Monday, November 18, 2013

All Credit Goes To Us

Last week some of the two-year-olds were having fun pulling apart one of the straw bales we've had in the outdoor classroom since Halloween. This, of course, is the bales' destiny, to be scattered to the winds whether we help them along or not. It was a fun, impromptu project, taking the thing apart first straw-by-straw, then as our work caused things to loosen, up fistful-by-fistful, until we were using two hands to carry away chunks at a time, forming it all into a pile into which we then took turns jumping.

This has been my agenda from the moment I saw those bales of straw, to make a jumping pile. I was proud of myself, however, for having waited for it to emerge from the children. I'd not have guessed it would be the two-year-olds who made it happen, but I wanted it to happen if only because we once let some bales hang around the place for the winter. They became saturated with rain, heavy, moldy, mildewy and quite smelly. Mushrooms started growing from them, which was cool, but with the chance that we were propagating poisonous ones made us get rid of the whole thing. Since then, the plan has been to keep them around for a few weeks, then, as the two-year-olds decided, get them gone.

In the meantime, our five-year-olds have been experimenting with using our larger loose parts to construct lean-too style shelters which they've called, alternatively, "forts," "houses," and "hideouts." This has been happening off and on since the beginning of the school year. They've been trying out the technique in several locations around the place. Lately, their experiments have involved bracing their constructions against the trunk of one of the cedars that divide the upper and lower sand pits. They've had to work together to wrangle the long planks into place, talking, negotiating, and strategizing.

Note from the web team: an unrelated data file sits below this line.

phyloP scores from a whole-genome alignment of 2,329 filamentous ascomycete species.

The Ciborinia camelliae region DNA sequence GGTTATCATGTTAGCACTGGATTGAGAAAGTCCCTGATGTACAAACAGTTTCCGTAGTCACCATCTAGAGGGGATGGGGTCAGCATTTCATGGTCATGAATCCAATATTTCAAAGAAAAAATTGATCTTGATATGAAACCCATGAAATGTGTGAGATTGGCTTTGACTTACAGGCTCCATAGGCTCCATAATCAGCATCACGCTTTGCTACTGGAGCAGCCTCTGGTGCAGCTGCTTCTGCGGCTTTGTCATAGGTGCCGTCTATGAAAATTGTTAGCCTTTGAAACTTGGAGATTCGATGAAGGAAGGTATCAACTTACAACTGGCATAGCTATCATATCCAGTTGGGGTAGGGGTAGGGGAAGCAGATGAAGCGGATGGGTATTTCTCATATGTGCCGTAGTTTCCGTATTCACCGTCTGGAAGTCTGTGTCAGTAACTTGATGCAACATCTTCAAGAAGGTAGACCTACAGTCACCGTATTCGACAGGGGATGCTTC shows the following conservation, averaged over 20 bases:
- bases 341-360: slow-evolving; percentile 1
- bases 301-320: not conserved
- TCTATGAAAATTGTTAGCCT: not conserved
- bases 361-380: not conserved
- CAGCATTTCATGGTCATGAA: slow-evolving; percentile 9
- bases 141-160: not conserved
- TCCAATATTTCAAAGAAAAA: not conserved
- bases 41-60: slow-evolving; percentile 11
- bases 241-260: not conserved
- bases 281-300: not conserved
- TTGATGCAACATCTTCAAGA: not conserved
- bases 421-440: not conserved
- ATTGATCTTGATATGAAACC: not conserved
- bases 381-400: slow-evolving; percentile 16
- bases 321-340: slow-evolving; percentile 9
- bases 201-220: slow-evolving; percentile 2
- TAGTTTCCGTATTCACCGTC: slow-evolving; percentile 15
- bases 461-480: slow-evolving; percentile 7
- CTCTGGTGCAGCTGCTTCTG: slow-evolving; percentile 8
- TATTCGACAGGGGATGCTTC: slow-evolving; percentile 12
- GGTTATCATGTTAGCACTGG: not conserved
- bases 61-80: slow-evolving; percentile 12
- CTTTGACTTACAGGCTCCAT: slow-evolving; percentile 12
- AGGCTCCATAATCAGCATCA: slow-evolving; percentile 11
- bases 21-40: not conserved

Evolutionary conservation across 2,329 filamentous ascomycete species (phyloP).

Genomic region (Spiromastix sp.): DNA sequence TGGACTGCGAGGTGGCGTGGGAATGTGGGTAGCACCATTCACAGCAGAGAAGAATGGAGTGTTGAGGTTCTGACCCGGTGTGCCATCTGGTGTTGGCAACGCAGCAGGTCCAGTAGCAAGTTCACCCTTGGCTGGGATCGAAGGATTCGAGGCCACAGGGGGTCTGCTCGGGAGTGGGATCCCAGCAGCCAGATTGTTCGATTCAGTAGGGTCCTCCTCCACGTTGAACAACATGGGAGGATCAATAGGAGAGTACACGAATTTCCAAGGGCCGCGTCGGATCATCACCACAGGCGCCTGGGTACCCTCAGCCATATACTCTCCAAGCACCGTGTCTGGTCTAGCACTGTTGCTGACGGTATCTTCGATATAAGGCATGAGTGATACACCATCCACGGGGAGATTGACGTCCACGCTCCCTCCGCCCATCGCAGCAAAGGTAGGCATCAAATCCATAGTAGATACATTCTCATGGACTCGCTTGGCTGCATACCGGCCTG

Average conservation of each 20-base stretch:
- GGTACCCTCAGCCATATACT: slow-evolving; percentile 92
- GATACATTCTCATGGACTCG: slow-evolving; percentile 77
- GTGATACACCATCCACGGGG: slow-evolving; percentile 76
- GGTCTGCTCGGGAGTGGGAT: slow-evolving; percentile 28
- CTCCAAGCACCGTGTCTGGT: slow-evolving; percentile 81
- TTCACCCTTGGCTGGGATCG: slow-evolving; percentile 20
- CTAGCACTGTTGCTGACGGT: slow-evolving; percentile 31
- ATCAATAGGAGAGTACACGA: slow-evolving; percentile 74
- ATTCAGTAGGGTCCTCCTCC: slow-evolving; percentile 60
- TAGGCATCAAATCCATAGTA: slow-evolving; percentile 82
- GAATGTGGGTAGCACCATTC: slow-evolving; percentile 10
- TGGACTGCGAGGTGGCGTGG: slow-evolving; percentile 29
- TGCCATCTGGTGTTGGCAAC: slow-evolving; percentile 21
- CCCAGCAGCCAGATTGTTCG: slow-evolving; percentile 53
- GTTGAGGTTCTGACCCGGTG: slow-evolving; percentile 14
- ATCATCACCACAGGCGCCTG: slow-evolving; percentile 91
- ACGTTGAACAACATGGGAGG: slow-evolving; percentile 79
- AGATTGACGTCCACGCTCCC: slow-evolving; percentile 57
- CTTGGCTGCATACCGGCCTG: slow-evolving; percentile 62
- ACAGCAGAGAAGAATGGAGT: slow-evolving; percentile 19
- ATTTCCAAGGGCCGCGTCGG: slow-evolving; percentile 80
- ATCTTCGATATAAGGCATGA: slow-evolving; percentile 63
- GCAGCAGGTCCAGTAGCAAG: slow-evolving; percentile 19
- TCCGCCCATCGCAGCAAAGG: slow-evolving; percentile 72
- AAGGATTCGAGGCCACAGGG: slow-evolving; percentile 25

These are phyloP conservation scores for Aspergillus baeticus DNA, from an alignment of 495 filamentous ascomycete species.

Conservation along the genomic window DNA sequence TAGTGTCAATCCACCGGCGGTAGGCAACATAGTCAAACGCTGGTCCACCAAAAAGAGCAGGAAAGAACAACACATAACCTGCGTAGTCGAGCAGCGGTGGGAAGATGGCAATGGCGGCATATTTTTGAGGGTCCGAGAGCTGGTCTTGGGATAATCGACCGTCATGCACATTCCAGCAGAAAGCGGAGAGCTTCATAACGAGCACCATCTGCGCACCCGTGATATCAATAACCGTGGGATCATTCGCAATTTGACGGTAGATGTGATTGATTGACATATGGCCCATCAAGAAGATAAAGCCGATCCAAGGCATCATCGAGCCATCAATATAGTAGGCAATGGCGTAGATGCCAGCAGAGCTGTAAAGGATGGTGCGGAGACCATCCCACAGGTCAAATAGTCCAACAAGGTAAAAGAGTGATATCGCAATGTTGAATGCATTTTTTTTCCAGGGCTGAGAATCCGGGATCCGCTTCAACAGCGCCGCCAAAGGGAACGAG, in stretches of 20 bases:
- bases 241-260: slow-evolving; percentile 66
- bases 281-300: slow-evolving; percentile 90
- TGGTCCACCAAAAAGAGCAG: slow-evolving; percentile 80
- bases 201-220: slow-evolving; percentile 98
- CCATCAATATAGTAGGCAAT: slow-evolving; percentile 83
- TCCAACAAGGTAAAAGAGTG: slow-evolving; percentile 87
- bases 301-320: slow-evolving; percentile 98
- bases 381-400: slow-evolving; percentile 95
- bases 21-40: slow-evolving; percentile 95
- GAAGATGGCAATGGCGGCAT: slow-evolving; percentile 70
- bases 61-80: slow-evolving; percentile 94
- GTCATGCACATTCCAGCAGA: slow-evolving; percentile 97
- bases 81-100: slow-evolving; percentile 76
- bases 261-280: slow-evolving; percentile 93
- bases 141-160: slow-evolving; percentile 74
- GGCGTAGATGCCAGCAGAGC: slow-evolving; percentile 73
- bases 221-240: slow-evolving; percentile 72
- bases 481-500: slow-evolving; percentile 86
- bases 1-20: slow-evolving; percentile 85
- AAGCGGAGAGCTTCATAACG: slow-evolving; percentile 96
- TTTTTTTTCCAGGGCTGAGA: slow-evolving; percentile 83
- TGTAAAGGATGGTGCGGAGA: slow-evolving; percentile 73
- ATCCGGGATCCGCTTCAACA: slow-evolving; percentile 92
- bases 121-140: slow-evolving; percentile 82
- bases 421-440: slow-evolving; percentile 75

From where I sit, these examples represent high water marks in a play-based preschool: projects that emerge from the children without adult direction or intervention. 

I'm always amazed by how these things happen; fully engaging community activities that take on a life of their own without a plan, without a hierarchy, but rather by children simply doing what they think needs to be done in order to accomplish something bigger than any one of them could have done on their own. 

Or maybe more precisely, they could have done it on their own, but would not have. A singular vision can certainly be a motivator, but more often than not, not just in preschool, but in all of life, it's the irresistible lure of a collaborative process that drives the action.

We celebrate our solitary heroes, but most great things happen like this: everyone pitching in as they are able and motivated.

Their heads are down, their hands are busy, their conversations are short and functional, everything funneling together to result in something that none of them could have envisioned from the start.

On Friday, after creating their lean-too, the older children found the two-year-olds' pile of straw. I did not see how it started, I don't know who had the idea and I suspect no one does, nor need they: individual credit is a distraction from these projects because they're not about me, but rather about we.

All credit goes to us. And in the end it is not mine, but ours.

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